Before this school year, Casmine Blanchard, a 10th-grader at Fairmont Heights High School in Capitol Heights, said she enjoyed school, but it wasn’t always her top priority.
“Last year I liked coming to school,” said Casmine, 15, of Seat Pleasant. “But now I’m focused on coming every day.”
She said she became inspired when the school’s disc jockey class made its debut at the start of the academic year; Casmine said she aspires to become a professional disc jockey.
“If I don’t come, I can’t be a DJ,” Casmine said.
The new hourlong class is an elective open to all students in all grade levels, but the program was conceived to target “at-risk students.” The class meets daily during the last period of the school day.
Principal Nakia Nicholson said the class has improved attendance and greatly reduced the numbers of disciplinary referrals and suspensions. Nicholson said she did not have statistics on the drop in disciplinary action since the fall semester was not yet over, but said attendance among those students who had trouble in the past has doubled so far this year.
Nicholson said the idea for a disc jockey class came during a conversation she had last school year with in-school suspension coordinator DaShawn Dillard and building supervisor Phillip White, who she discovered both moonlight as DJs.
“They had noticed a lot of the students were musically inclined,” she said, referring to at-risk youths at the school. “So we thought, wouldn’t it be cool to offer that class in school?”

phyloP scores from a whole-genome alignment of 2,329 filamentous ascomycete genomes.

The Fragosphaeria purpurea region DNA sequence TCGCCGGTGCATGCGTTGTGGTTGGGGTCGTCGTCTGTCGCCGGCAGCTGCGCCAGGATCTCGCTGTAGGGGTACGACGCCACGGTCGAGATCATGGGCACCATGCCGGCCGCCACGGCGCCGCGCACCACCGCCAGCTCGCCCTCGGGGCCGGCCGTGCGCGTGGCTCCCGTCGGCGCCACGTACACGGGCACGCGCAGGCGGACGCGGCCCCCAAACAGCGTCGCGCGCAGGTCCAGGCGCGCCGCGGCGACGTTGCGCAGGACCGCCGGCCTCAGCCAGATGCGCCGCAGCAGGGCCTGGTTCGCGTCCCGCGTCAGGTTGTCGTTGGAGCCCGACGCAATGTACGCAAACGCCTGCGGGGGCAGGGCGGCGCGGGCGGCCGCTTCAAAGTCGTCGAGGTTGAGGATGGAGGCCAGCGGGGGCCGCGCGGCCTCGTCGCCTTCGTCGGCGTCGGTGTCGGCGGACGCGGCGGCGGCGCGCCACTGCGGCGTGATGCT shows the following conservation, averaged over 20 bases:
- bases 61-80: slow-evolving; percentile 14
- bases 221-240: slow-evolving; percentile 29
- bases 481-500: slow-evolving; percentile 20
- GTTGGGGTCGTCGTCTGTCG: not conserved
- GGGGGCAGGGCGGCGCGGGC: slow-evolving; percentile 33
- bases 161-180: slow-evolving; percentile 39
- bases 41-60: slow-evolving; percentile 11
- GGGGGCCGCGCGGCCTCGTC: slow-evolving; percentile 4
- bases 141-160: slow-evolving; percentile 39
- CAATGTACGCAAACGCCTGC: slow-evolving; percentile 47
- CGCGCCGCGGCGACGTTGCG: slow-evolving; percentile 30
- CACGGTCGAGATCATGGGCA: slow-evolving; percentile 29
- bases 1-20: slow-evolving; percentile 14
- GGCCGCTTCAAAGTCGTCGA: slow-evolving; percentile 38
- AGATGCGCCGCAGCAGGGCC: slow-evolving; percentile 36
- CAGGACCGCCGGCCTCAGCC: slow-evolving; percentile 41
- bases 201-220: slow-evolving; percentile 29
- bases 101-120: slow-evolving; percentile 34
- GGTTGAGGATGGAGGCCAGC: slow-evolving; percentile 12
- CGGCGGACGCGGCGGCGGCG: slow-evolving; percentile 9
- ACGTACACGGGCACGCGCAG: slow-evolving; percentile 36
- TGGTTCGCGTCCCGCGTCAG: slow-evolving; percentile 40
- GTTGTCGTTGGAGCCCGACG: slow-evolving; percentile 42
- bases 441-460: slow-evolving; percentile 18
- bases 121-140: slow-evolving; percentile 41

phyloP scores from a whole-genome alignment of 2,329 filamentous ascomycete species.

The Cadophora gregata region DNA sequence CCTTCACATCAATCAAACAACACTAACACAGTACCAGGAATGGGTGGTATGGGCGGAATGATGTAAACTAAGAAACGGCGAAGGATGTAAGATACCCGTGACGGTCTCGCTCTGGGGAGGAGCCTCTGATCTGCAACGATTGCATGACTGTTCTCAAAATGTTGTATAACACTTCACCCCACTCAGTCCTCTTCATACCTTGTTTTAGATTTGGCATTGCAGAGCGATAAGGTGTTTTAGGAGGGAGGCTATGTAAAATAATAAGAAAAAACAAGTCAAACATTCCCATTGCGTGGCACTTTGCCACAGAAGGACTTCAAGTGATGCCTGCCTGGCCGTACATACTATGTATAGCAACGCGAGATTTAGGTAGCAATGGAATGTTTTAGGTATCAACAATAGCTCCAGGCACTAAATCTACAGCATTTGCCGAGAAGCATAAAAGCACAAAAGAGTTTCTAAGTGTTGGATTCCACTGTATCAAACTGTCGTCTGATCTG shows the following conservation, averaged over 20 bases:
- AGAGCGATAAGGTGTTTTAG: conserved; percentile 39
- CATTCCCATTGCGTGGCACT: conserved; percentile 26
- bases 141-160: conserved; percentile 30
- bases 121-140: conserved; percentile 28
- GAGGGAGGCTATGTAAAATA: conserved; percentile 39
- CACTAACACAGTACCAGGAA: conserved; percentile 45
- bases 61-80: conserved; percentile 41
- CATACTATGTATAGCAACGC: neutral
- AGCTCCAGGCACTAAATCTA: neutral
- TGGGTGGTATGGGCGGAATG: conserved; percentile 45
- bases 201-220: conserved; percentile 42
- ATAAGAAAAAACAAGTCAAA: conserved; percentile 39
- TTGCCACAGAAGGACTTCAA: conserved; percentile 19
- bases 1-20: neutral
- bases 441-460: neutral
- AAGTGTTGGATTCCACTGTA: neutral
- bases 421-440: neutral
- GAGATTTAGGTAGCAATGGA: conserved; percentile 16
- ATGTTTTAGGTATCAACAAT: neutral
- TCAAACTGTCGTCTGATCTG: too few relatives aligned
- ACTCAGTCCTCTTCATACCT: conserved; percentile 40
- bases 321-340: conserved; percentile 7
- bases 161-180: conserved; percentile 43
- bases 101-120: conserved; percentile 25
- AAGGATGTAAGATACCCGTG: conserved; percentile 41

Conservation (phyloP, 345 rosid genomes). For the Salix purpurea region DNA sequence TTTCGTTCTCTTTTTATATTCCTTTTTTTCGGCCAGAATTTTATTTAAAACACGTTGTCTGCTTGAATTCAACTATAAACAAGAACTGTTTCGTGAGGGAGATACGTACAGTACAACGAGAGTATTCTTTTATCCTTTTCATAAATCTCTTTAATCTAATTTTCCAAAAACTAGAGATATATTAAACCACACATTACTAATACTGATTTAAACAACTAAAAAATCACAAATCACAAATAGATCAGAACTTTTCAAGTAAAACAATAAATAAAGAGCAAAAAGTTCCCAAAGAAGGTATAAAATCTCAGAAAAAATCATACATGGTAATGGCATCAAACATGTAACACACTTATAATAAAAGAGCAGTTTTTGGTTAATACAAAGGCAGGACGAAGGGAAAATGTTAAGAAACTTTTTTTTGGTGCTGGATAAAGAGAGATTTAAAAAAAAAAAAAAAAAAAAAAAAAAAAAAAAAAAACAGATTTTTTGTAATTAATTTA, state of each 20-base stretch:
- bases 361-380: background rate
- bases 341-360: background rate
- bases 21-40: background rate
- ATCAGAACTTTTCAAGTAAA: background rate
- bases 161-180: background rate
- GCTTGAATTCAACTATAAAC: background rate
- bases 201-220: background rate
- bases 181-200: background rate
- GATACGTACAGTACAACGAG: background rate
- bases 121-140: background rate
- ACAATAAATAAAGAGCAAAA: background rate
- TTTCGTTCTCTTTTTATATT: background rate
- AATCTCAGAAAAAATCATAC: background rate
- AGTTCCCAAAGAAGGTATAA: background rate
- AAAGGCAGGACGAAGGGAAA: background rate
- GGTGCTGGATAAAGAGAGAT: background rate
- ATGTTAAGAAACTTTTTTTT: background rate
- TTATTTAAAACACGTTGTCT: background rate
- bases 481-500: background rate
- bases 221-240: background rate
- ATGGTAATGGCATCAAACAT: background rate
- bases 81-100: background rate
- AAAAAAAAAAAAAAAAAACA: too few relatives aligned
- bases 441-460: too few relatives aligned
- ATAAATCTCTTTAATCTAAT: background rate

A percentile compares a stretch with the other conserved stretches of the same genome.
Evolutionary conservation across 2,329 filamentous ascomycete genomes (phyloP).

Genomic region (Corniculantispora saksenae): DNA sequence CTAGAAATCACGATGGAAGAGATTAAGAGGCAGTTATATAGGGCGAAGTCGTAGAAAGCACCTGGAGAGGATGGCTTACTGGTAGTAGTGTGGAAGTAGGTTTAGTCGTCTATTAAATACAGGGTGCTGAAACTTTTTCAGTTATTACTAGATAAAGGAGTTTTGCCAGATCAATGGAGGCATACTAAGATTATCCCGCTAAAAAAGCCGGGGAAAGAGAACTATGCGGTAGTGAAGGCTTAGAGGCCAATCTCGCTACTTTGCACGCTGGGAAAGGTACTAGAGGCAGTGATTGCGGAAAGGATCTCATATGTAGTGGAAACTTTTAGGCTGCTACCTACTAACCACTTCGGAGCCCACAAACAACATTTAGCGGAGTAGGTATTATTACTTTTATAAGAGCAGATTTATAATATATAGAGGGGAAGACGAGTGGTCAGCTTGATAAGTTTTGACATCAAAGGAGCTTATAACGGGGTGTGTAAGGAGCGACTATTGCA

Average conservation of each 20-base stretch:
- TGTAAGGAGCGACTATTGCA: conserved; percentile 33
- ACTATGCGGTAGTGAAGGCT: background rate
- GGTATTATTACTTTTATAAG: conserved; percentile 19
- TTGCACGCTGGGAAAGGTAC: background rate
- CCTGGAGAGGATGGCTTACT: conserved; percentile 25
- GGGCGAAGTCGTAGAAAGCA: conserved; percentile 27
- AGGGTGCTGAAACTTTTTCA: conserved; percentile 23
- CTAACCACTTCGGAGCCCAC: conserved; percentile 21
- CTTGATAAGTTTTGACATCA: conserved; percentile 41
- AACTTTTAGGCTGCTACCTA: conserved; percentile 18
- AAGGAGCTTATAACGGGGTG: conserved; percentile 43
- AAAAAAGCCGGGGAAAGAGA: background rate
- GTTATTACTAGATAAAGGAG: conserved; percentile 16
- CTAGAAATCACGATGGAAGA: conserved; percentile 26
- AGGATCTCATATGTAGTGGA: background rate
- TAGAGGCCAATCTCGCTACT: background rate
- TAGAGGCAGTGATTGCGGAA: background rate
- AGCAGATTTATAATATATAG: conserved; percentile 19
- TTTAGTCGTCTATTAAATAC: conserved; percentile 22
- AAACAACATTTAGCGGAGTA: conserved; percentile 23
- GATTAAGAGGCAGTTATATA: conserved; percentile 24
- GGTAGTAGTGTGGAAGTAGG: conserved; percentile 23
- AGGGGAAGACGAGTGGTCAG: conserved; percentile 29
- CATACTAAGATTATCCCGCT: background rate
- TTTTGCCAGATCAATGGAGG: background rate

Dillard and White teach the 15-student class, in addition to continuing their regular duties, using a combination of equipment they donated and around $5,000 worth of equipment purchased through the school’s discretionary budget.
In addition to learning disc jockey techniques, students are taught about sound engineering, the history of music and deejaying, different genres as well as entrepreneurship.
“The traditional business classes in high school are about creating and marketing a product,” Nicholson said. “In this class, it’s about the students marketing themselves.”
Dillard said the class not only helps the students academically and behaviorally, but offers a sort of “cool down” period at the end of a stressful school day.
“Academically, some might be struggling, but this serves as an outlet for them,” Dillard said. “It helps them in other subjects, in part because they actually want to be here at school now.”
Eleventh-grader Leland Allen, 16, of Seat Pleasant said he appreciates the benefits he gains from the class.
“It’s a reliever because I get to learn about music, which a lot of people don’t get the opportunity to do,” he said.
Ninth-grader Kevin Smith, 14, of Seat Pleasant said he heard about the class during his school orientation in August and jumped at the opportunity.
“It just caught my eye,” Kevin said. “It’s a lot of fun and provides a different way to express yourself through music.”